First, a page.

For two days we spend time with Susanne and her family and check out the Rhine region.  Our original plan was to cruise up and down the Rhine looking at medieval towns and castles.  That plan changes after our first day and we end up spending more time on the Mosel and on the Reif farm.


After exiting the train in Bacharach, Jan fires up google and we head into town.  It is not a long walk because it is not a big town.  Bacharach has been around since the 11th century and a town since 1356.  You got that right….1356.  Which, if I do my math correctly, is a long damn time ago.  There is the Werner chapel (old), ruins from fortifications (old), houses in town (old) and the people (mostly old).

We are staying at the Rhine hotel which is probably the name of about 1,000 hotels along this river, but this one is ours.  Check in is easy, we have a room on the ground floor and our bathroom buts up against the train tracks, but the good thing about houses made 500 years ago?  Thick walls.  No idea there is a train there.  We unpack (because that is what Jan does at every place we stay longer than a night) and then head out the door.  We are meeting Suzanne and she is circling a parking lot looking for someplace to park.

A friendly reminder that part of this trip is going to visit some of the young women who lived with us (a year at a time) and helped take care of AJ while Jan and I were working entirely too hard.  First up is Suzanne, who was the last of the seven.  Her parents live just west of Koblenz and we figured that Bacharach was a good spot to see the Rhine and be close enough to get together with Susanne if she had time.  She is a student and since it is the weekend (and since she begged for time off), she has time!  For the first time on this trip we will have a translator for us!  I mean, other than Jan, of course.

Our original plan was to hang around Bacharach, explore the town, take a boat up (or down, or both) the Rhine river stopping to see some of the small towns and castles along the way.  Explore Bacharach, it turns out, isn’t going to take too long.  It is a small town, confined on one side by the Rhine river, and on the other by the steep hills with grapes terraced to the top.  The North/South axis of town is defined by the ruins of the old town walls.  Streets are all stone and narrow, leaving enough room for a car and maybe a person to walk.  We link up with Susanne at 1pm and found a small cafe in which to eat some lunch and catch up.  Then we decide to hike along the old walls that surround the town which involve a significant amount of up (and then down) on the steep hills, accompanied by a fair amount of feedback from AJ on the steepness of the hills.  At the top is the old castle, now a hostel and there is a sign that says the place is closed due to a party.  But, we have a translator today and Susanne stops a random man, hammers away in Deutsche, and finds that though the castle is closed, there is a lookout above the castle that is open and he proceeds to take us up to the top.  Great views, oooh and aahs all around.

Then down the hill to Susanne’s car and we head north along the Rhine towards Koblenz.  This is the slow way to get to her parents house (where we are going to eat dinner with her family), but gives us the chance to see the river and scream ‘CASTLE’ every five minutes as ruins from old or still functioning castles pop up on the ridge line above the river.  Koblenz is a city that sits between the Rhine and the Mosel rivers and when we arrive, we take a left and head up the Mosel; less castles but more to see on the river itself.  The Rhine river current rips north and the it is filled mostly with barges and boats carrying passengers (day trip or bigger boats that do overnight trips, like Viking River Cruises).  The Mosel doesn’t appear to have that much of a current and there are more pleasure craft…small sailboats, powerboats pulling water skiers and tubers, bigger trawlers that look like they are doing the German version of the Great Loop, and kayakers paddling right in the middle of the channel to keep everyone on their toes.  Oh yeah…and the occasional barge.  But not many.  The Mosel also has hills covered in grapes and castles; it is gorgeous.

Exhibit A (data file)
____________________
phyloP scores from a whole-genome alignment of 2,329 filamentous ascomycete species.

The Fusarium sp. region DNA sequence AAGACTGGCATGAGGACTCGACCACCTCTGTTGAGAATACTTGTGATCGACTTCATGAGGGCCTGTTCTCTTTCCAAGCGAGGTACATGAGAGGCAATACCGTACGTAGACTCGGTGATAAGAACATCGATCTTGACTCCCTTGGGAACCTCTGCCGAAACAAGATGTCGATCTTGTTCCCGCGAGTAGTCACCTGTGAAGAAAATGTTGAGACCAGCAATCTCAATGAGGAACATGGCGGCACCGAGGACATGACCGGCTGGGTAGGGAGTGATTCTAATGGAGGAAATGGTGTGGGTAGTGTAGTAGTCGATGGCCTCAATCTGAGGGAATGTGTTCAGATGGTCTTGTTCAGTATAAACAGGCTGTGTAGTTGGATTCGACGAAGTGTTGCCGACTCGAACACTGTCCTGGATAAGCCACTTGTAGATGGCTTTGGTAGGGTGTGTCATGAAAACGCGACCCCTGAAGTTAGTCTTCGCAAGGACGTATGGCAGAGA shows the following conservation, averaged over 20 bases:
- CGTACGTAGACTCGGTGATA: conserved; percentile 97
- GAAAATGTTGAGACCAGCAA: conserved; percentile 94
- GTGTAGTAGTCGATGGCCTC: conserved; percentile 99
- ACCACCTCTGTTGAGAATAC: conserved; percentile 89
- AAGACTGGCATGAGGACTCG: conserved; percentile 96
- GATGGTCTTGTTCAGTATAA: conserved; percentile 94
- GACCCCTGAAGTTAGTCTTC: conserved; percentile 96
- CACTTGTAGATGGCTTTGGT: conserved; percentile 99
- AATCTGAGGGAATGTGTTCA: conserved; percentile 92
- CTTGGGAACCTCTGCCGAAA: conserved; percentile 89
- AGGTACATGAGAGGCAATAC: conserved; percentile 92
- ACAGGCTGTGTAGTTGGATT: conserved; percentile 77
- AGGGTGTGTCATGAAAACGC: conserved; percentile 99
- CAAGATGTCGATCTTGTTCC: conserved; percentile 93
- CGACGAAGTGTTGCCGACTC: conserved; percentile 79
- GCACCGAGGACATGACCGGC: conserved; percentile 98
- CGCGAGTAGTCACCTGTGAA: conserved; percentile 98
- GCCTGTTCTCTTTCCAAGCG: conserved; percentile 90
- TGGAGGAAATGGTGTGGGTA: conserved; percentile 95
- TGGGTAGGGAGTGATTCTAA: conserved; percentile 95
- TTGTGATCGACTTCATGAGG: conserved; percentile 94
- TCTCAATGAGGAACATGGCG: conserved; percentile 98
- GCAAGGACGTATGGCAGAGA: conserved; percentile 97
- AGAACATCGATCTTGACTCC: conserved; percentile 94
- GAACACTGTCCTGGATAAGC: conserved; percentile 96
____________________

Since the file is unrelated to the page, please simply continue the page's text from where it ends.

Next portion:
We head west out of Koblenz until we get off the road in Kobern-Gondorf where we stop to pick up some bread for dinner.  Unfortunately the bread isn’t done yet, which is good for us–we get a chance to explore the town.  Two blocks from the store is a small walk-platz where the town has their annual wine-festival.  At 5:30pm it is a bit early for the hooplah to get into full swing, but there are people making an early start.  A castle overlooks the town, which is not unusual.  More unusual is the castle that spans the highway–that is pretty cool. As we explore town, rain descends upon us and we haul back to the store, get the bread and then are in the car and heading up to Deblich, Susannes home town.

Deblich is a town of about 1,000 people that sits on the hills to the south of the Mosel.  As you crest the hill with the river valley behind you, the land opens up into great fields spread as far as the eye can see.  Reminds me a lot of the farmlands in southern Minnesota.  Susannes dad and mom, Edmund and Andrea, are farmers who work the land just outside of town.  Unlike the United States where we live at our fields (so farms are spread out great distances from each other), in Germany the farmers live together in town and then head out to their fields in the morning, returning to their house at night.  Their house is both the living space as well as the buildings and space for their equipment.  It is huge.